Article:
Mixing is a highly subjective art form. For more existentialist banter please read Jean Paul Sartre. We have all come back to the studio in the morning 1pm and And When (Reference Mix 2) - Rx - Work Mix Reference a mix that felt perfectly banging at 2am the night before, only to find that it ranges from bad to horrendous sounding.
Why oh why? Depending on how far ahead you are on your journey to music consciousness, your taste may be stronger or weaker than your aural memory, which itself is getting better and better as you study the art.
If your taste is stronger than your aural memory, you will tend to make mixing decisions that are more independent of what you listened to on your commute this morning than if your taste is still being formed. If your aural memory takes over, you will make mixing decisions based on what you recently heard and made you happy or, depending on how developed your aural memory is, what you THINK what you recently heard and made you happy sounds like. Of course what applies to the commute music applies to your current mix as you are mixing it.
There is nothing that sounds more badass than the super clever parallel compression trick you just pulled off on the kazoo solo. If you went too far with And When (Reference Mix 2) - Rx - Work Mix Reference trick because you got excited about the technical prowess of it all, Alta - Maya Homburger, Walter Prati, Barry Guy - Celebration will get used to that sound and it will influence every mixing decision made down the road.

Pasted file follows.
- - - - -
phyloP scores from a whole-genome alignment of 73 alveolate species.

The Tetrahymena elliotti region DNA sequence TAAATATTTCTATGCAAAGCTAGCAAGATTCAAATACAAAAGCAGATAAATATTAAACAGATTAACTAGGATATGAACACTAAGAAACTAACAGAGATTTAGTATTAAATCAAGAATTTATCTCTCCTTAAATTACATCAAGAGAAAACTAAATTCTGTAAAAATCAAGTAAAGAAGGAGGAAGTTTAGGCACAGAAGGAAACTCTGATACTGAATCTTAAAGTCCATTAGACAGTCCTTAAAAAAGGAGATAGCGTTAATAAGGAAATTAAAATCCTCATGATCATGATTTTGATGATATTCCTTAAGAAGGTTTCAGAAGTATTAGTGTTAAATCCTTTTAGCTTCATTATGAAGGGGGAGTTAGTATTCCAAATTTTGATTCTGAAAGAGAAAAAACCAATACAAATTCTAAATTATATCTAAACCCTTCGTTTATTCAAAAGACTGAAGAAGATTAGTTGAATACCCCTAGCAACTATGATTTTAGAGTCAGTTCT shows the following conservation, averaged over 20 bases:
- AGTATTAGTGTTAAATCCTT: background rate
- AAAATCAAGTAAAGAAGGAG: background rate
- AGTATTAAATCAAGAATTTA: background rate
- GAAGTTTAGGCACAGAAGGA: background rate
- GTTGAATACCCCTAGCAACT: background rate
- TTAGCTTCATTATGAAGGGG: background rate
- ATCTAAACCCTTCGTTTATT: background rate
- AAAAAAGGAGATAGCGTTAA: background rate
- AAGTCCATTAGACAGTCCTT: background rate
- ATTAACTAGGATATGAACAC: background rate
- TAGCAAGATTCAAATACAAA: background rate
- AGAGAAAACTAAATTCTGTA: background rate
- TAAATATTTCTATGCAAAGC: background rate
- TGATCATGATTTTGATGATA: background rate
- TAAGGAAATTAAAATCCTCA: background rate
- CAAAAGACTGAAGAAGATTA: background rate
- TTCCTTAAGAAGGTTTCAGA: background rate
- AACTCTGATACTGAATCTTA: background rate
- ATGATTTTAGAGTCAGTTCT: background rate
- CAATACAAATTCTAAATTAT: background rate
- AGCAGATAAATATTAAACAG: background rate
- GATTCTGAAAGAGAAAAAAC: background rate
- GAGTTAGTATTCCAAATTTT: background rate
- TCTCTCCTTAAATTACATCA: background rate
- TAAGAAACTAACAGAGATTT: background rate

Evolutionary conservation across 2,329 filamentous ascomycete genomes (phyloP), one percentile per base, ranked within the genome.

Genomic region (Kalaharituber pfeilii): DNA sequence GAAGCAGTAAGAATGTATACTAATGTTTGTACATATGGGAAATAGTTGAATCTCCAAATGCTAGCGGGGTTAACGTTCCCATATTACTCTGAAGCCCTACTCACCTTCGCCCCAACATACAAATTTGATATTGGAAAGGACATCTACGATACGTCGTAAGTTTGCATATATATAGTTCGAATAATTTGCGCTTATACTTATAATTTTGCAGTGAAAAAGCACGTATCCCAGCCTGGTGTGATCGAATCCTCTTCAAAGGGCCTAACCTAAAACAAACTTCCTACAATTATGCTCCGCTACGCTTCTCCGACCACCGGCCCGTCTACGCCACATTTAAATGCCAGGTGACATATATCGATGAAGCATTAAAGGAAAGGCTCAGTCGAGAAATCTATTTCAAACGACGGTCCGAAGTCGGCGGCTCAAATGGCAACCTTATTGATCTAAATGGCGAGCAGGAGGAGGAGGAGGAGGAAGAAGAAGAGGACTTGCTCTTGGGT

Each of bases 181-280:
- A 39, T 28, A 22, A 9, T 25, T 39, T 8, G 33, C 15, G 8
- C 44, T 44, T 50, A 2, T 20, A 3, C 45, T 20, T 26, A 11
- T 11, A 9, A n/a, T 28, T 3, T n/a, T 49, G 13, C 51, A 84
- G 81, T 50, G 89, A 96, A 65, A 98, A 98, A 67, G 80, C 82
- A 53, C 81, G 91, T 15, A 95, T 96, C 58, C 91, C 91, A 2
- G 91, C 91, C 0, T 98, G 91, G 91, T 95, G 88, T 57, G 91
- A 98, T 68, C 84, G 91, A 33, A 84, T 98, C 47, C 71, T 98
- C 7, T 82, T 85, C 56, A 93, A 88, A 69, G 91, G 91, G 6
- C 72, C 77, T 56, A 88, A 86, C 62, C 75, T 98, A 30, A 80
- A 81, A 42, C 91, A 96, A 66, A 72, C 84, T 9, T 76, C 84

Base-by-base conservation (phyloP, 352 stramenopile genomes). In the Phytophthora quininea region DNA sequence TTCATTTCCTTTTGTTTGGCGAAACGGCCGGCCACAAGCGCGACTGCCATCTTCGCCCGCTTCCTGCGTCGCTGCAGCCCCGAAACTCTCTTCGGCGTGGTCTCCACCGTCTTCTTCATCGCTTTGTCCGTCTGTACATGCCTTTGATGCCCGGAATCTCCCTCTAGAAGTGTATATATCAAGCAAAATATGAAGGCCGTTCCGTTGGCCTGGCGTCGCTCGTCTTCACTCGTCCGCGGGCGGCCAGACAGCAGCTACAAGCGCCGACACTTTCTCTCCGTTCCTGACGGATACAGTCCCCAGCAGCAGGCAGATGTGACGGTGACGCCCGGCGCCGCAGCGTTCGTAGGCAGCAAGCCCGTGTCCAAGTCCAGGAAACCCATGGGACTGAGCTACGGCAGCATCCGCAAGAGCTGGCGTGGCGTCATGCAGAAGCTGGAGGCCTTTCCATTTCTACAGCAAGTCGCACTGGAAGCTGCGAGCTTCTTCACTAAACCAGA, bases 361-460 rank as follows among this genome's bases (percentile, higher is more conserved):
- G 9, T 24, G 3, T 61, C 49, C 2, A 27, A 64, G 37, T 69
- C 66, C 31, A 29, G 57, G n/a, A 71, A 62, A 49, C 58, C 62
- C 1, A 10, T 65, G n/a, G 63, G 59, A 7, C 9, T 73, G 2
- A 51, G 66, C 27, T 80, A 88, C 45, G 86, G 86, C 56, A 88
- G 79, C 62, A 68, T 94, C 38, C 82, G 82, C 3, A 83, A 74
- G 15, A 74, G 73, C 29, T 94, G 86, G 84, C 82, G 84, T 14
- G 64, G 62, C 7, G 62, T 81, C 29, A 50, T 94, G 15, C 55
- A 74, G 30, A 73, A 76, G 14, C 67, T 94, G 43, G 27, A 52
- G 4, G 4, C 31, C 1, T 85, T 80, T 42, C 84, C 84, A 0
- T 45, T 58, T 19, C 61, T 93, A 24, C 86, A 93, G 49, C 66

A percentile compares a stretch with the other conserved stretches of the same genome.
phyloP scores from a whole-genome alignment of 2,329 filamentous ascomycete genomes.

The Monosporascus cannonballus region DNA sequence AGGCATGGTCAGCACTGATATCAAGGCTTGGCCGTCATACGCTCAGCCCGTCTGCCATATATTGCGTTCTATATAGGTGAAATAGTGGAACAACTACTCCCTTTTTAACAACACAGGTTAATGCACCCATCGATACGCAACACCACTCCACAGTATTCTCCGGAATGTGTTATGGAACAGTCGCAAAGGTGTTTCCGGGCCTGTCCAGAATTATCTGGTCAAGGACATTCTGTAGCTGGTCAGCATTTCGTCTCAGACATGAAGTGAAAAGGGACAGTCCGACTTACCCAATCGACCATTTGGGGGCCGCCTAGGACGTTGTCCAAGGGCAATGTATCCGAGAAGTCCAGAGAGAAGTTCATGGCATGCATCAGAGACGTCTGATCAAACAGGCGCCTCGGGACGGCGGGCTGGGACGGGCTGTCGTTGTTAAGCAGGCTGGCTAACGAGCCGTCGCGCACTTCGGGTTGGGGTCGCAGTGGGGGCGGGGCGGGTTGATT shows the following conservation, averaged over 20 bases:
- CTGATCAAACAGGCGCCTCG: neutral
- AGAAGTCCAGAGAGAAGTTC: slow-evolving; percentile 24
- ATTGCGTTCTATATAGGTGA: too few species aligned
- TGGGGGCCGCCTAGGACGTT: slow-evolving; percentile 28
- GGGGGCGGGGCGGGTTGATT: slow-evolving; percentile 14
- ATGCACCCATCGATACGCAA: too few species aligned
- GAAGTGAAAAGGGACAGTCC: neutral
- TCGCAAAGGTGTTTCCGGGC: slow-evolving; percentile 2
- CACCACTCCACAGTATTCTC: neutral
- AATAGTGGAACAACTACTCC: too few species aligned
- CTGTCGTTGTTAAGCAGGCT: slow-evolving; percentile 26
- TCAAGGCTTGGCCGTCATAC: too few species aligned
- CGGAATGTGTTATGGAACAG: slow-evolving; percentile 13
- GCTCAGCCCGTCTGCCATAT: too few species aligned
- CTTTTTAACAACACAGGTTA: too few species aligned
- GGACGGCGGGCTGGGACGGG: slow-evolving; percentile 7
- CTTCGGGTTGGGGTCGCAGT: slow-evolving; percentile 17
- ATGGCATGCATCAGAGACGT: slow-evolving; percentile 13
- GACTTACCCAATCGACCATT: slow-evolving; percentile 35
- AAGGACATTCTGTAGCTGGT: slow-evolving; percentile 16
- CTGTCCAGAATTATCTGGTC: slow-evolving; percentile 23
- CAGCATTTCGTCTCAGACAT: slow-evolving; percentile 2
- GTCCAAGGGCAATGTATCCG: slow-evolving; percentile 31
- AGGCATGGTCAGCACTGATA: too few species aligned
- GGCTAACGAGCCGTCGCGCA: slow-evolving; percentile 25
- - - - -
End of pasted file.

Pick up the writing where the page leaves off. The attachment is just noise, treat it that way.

Once you over-compress the kazoo solo a natural tendency then you will over-compress everything else - and then you will hate yourself in the morning 1pm.
The way around that is to build a strong taste for tones that you like and that make you happy but it takes time to get there. Years in fact. There is no shame in checking out where you are in your process throughout the day, just like there is no shame is asking for directions on road trips there is no shame for asking for direction on road trips, right? Same goes for mixing. The big question is: what to listen to as a reference???
Good question, thank you for asking. How does one decide what sounds good if one does not have a reference to choose the reference? If you mix heavy metal you may not get a lot of cues from a s recording of The Rite Of Spring on Deutsche Grammophon.
Consequently most people pick songs in the general style of what they are mixing. And most people pick tracks that have been commercially successful as their reference. That can be a problem, as commercial success in no way guarantees good sound.
You have legions of people referencing their mix to questionable sounding music just because those tracks And When (Reference Mix 2) - Rx - Work Mix Reference it on the Billboard Top Remember, there is no absolute.
Any mix can sound fierce or terrible depending on what you play before or after it and what you had for breakfast that morning. But it is what it is. Gut feeling helps. And then working AT your references makes it good. Then listen to it everywhere. At your mixing position. On your iPhone. In your car. On a restaurant system. Take notes. Whenever you are out and about and you happen to hear a track you like, pay attention to the key elements: vocal vs drums balance, fatness, brightness, impact.